“Aristotle or Kant simply could not have thought about music this way.”
The following is a guest post* by P.D. Magnus, Professor of Philosophy at the University of Albany, State University of New York. It is the third in a series of weekly guest posts by different authors at Daily Nous this summer.
Light Topics, Real Philosophy:
Some Lessons from Writing about the Philosophy of Cover Songs
by P.D. Magnus
When I announced the release of my book on Twitter, lots of people expressed interest and congratulations. One person commented, “I thought this was a parody … apparently not.” I’m honestly surprised there wasn’t more of that.
The book, A Philosophy of Cover Songs, applies the resources of philosophy to thinking about cover songs. It is, as Justin delicately put it in his invitation to write a guest post, “what some might consider a ‘light’ topic.”
One nice thing about cover versions, as a target for philosophical reflection, is that the concept is only about 75 years old. We consume music mostly through recordings. More than that, we associate songs with particular performers and recordings. Later versions count as covers, and we think of them differently than we think of originals. Aristotle or Kant simply could not have thought about music this way. The ontology of music was different for them, because recording was literally not a thing yet.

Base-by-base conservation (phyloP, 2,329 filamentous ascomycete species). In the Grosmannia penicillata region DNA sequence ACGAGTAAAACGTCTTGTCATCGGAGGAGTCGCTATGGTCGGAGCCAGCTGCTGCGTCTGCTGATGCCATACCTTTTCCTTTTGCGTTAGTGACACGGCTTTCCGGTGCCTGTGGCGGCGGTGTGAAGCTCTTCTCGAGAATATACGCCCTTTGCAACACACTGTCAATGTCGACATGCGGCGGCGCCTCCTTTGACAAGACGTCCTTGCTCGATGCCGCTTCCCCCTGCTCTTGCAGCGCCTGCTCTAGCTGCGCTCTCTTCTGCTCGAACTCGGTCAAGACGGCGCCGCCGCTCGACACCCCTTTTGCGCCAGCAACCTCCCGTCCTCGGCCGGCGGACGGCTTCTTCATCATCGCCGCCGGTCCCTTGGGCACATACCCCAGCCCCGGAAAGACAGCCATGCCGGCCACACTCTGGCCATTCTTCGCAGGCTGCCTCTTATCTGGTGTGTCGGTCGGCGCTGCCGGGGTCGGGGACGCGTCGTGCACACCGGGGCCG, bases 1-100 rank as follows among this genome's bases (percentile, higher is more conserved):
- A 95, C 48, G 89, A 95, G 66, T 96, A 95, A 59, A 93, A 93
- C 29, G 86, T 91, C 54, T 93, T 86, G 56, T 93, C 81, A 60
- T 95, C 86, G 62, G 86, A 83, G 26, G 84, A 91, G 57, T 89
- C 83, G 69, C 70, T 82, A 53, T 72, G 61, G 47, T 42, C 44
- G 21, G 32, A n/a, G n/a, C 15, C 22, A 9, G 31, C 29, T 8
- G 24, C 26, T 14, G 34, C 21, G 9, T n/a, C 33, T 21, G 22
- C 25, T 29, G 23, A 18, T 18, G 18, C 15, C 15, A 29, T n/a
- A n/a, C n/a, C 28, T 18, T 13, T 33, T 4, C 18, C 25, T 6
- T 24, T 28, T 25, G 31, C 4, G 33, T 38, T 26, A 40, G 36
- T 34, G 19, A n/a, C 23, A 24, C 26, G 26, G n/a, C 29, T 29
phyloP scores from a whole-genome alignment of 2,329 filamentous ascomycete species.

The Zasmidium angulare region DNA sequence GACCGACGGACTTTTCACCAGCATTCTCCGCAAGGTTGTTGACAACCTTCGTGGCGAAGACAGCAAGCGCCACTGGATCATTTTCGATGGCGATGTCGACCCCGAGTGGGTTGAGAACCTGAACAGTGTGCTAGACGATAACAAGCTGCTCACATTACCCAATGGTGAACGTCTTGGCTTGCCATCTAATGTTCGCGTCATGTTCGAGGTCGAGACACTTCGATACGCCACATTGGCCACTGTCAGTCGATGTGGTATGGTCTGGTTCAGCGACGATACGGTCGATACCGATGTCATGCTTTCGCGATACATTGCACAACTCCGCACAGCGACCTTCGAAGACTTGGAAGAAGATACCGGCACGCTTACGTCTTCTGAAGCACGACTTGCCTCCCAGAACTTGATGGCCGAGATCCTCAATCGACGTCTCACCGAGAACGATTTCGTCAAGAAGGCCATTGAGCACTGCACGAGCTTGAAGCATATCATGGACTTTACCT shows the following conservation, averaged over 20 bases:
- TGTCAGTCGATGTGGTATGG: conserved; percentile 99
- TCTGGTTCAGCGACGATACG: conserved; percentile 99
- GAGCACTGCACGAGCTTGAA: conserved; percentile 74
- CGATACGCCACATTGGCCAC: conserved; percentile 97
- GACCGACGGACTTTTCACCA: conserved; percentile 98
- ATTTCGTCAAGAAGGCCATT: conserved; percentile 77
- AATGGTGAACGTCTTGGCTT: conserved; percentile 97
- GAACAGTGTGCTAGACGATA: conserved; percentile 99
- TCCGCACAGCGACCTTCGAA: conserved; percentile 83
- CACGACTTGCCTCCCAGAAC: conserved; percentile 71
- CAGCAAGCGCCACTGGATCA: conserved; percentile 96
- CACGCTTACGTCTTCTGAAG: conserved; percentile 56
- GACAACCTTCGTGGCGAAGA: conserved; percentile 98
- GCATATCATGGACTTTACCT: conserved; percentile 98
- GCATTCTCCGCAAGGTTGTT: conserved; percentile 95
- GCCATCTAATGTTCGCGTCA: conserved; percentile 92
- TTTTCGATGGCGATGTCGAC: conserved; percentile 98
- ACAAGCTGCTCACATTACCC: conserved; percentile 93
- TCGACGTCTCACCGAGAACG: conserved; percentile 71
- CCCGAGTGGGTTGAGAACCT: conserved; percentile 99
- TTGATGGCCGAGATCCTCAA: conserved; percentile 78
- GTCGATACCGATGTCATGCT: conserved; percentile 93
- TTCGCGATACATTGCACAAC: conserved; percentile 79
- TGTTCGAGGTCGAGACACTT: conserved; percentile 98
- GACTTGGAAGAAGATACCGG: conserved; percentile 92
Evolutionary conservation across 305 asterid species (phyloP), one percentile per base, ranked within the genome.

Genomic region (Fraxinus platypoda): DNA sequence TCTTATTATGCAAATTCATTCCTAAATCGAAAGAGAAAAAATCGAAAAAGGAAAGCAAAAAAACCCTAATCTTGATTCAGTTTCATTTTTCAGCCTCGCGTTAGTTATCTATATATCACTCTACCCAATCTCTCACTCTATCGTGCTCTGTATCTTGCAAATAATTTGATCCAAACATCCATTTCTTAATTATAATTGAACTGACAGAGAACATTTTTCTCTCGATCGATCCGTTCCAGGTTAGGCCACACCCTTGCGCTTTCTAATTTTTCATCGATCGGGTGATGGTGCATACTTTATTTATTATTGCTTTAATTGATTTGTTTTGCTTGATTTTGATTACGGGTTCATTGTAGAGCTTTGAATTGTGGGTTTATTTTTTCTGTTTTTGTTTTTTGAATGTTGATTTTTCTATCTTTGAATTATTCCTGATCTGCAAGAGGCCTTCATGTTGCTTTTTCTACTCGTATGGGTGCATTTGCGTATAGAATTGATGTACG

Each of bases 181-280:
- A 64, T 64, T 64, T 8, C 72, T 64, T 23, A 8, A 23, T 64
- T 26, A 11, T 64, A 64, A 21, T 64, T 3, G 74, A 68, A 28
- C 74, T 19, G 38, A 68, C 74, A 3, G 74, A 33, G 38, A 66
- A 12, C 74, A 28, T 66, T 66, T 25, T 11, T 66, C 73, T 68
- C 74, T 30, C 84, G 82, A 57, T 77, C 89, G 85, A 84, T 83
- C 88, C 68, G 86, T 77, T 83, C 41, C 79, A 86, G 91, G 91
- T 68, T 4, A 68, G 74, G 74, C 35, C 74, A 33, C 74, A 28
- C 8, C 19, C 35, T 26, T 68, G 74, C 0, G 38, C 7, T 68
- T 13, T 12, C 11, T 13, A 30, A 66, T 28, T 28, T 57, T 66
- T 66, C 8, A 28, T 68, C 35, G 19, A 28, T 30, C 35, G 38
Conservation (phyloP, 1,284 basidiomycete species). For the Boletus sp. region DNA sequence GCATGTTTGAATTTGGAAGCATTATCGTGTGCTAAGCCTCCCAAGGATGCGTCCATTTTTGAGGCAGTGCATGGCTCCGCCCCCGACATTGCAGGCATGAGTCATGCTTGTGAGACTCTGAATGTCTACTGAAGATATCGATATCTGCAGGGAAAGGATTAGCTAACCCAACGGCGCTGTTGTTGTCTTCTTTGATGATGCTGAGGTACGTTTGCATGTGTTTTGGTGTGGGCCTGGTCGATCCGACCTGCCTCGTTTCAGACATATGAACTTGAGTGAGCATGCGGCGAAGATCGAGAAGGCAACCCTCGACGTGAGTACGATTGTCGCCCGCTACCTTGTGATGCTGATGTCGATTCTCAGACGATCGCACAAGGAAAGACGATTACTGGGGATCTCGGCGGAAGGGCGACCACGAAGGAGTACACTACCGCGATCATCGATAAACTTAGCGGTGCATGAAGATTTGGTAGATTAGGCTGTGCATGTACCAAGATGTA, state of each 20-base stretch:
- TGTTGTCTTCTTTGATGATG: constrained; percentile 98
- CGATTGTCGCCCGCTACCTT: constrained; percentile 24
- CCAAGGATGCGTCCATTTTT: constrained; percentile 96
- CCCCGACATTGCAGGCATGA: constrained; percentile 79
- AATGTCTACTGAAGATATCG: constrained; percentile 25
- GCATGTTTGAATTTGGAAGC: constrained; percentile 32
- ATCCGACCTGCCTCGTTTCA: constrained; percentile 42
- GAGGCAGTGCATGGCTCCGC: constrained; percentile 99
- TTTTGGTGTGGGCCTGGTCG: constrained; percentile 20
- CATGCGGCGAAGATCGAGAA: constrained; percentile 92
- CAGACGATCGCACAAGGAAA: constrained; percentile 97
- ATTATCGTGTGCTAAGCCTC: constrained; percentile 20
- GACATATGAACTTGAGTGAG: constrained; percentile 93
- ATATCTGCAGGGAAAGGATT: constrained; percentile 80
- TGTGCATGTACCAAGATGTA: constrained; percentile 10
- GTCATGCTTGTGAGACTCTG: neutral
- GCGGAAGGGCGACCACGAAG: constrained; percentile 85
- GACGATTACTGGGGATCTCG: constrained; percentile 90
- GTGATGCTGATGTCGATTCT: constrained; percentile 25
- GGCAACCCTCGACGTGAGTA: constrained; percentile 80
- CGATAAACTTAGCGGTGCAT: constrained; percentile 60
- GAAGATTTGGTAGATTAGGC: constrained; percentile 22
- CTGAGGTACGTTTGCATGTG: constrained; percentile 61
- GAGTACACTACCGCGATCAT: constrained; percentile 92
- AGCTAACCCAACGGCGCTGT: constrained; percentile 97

Although my own way into this topic is idiosyncratic, I think it offers a couple of lessons for other philosophers thinking about light topics. I didn’t start out to write a book about cover songs. I had written a bit about the ontology of musical works. (“Historical individuals like Anas platyrhynchos and ‘Classical Gas'” was published in 2012.) A bit later, I coauthored a paper on cover songs. (“Judging Covers” appeared in the Journal of Aesthetics and Art Criticism in Fall 2013.) I thought more about covers, and in the course of another collaborative paper realized that it I could write something longer. I did not have a bookful of things to say about covers when I first thought about them.
Lesson #1: Philosophical insight about a topic, even a light one, takes time.
I also didn’t do it alone. Although it’s a single-author book, many of the ideas were developed as part of a collaboration. The 2013 paper was written with Christy Mag Uidhir and Cristyn Magnus. When responding to that paper, Andrew Kania refers to us as “the Mags.” (He says, “to save some space!”) A more recent paper was with them plus Ron McClamrock. Although it is changing for the better, there is still sometimes an unreasonable stigma against co-authored work in philosophy.
Lesson #2: Not only does philosophical insight take time, it is best developed cooperatively.
When people learn that I write about cover songs, there are two questions they tend to ask: How do you define “cover”? What are some of your favorite covers?
Regarding definitions: It can be a fun parlor game to consider a boundary case and ask whether it is or is not a cover. Any would-be definition faces legions of counterexamples. One then sets off on rounds of what Imre Lakatos called monster-barring, revising and refining the definition to resolve wave after wave of counterexample. This strategy can always generate philosophical discourse, but it only yields real insight when there is a core category robust enough to survive the process. Lakatos defends monster-barring in mathematics, where the goal is to arrive at a theorem that is actually true. In other cases, precise definitions matter for scientific or legal reasons.